by Theresa Pierce and Carol Baldwin
Have you ever heard the advice, “Write what you know?” What does that mean? Today I share a way I have used my thoughts, feelings, and experiences to inform my middle grade novel, “Up Dunn’s Mountain;” and some tips on mining your life.
My story, “Up Dunn’s Mountain” came from a sincere desire to teach local history; not just the pretty parts but the parts that help us make a personal connection. I got the idea for my story while giving tours of our local national cemetery. Every time I walked up the hill to the mass grave where thousands of soldiers died in captivity, I was silent and somber. The tales begged to be told in a story.
At the Salisbury National Cemetery, I asked visitors to imagine if their home was suddenly filled at ten times the capacity. I asked, “What would you run out of?” Answers like toilet paper, technology, and beds obviously came from a twenty-first century viewpoint. I always pointed out other shortages such as food, medicine and clean water.
This thought process led me to imagining what it would be like to be a young person living in Salisbury in the 1860’s. As I did, a story began to emerge. I visualized trying to live as normally as possible during trying times. I imagined missing school and family get togethers as well as playing safely. The stress of war time would have impacted everyone from rich to poor, much like it has for everyone during the Covid pandemic. Voila! Suddenly I realized that the beauty of fiction writing is you can borrow from real life.
The story of Up’s Dunn Mountain chronicles a young girl’s journey from one part of the state to another. My personal move from the eastern part of North Carolina to the Piedmont –and how I felt displaced–is now reflected in my manuscript.
When I first moved, I learned new phrases. One might think that everyone talked the same in North Carolina, but I quickly learned that my language was based predominately on the Queen’s English while my new friends spoke a language based on Scotch-Irish and German. This made me feel like an outsider. Over time, I began to understand and adjust.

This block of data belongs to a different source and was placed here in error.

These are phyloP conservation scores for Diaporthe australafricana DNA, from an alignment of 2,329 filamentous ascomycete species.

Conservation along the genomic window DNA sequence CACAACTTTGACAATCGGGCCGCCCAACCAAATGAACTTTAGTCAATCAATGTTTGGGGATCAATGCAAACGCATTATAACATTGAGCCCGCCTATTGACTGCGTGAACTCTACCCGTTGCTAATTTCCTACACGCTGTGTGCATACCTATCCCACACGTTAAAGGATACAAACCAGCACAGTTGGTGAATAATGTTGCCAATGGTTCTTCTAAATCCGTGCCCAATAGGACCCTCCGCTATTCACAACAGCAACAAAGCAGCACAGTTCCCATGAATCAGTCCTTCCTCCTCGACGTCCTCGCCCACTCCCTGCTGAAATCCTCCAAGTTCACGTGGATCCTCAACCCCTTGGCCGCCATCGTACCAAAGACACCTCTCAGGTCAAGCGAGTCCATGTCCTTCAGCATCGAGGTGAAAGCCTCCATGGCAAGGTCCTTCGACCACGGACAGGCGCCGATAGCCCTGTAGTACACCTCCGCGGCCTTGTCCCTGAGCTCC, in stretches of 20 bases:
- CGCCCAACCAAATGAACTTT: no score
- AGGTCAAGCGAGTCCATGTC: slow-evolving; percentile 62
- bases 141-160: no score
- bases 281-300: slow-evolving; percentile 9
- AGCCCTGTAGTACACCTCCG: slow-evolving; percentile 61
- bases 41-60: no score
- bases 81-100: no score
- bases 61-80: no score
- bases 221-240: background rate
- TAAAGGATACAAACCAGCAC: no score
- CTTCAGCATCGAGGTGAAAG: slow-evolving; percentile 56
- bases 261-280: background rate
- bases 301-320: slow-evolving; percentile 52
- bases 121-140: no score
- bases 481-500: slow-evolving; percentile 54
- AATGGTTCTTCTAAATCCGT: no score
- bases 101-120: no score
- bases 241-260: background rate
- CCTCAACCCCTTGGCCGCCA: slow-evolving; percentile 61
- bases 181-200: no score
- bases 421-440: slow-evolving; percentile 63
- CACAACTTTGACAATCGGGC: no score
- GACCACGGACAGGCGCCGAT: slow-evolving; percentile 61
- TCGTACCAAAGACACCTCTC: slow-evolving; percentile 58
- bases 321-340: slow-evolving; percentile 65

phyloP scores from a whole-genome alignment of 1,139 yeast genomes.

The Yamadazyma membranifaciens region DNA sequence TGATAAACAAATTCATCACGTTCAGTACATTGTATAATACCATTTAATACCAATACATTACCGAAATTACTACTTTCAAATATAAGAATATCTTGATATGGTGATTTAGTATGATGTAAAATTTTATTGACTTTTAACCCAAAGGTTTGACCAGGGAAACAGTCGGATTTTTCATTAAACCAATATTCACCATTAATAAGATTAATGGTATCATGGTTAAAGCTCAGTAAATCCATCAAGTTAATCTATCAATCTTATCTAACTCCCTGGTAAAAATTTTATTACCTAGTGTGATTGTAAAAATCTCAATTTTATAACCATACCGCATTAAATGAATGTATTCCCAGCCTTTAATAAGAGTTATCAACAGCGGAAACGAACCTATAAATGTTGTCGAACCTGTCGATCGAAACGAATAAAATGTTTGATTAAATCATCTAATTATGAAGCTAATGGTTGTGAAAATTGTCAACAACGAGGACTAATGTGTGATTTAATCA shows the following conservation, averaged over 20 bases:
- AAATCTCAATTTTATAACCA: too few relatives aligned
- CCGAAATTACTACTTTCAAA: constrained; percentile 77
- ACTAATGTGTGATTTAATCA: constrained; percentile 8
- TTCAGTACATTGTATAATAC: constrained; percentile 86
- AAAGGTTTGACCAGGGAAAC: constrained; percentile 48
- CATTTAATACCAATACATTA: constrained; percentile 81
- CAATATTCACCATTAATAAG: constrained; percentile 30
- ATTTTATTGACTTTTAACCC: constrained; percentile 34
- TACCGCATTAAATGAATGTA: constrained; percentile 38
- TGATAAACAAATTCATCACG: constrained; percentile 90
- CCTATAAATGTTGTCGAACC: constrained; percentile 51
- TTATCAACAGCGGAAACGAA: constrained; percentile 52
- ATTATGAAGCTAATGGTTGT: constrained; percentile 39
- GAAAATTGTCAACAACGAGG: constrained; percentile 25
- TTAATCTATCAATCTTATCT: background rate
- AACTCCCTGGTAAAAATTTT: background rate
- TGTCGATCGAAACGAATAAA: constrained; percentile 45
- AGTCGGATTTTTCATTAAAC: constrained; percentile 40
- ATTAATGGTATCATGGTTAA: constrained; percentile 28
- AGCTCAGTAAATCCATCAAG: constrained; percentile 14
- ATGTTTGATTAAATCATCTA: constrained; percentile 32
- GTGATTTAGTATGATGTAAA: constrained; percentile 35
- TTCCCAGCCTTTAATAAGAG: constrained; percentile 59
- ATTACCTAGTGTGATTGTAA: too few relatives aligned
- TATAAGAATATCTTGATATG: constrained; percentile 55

Like my character, I was lonely for friends and family. I was amazed at how long it took for me to feel at home. I adapted and now cannot imagine living anywhere else. Bea’s life is reflection of my own. We both learned to adapt to new ways of thinking and living.
Need help mining your life? Pick a few of these questions. What need/experience/fear or value could you give to a character in your story?
TEN (or so) QUESTIONS TO MINE YOUR LIFE
- What motivates you?
- What handicaps you? How do you feel about that handicap? (Think physical, emotional, or something from your personal history.)
- What do you want more than anything else in the world? How do you feel about obtaining it? Not obtaining it?
- What do you need? What do you fear?
- What was the worse time you ever spent with a friend? Why?
- Who has let you down in your life?
- What rocks your world?
- What is your core value?
- What has devastated you and why?
- What are your core boundaries of right and wrong? How do you feel when they are challenged?
BACK TO YOU
Have you mined your own life experiences to write a story? We’d love to hear your experience.
And then, let’s all get digging!
2 thoughts on “Mine Your Life to Write Authentic Fiction”
This is great advice no matter which genre or age group we write for. Thanks, Teresa. (I lived in Indian Trail for 20+ years. We were neighbors!)
Theresa, I love your list. I’m printing it out so I can muse the ideas I need for my mid grade novel.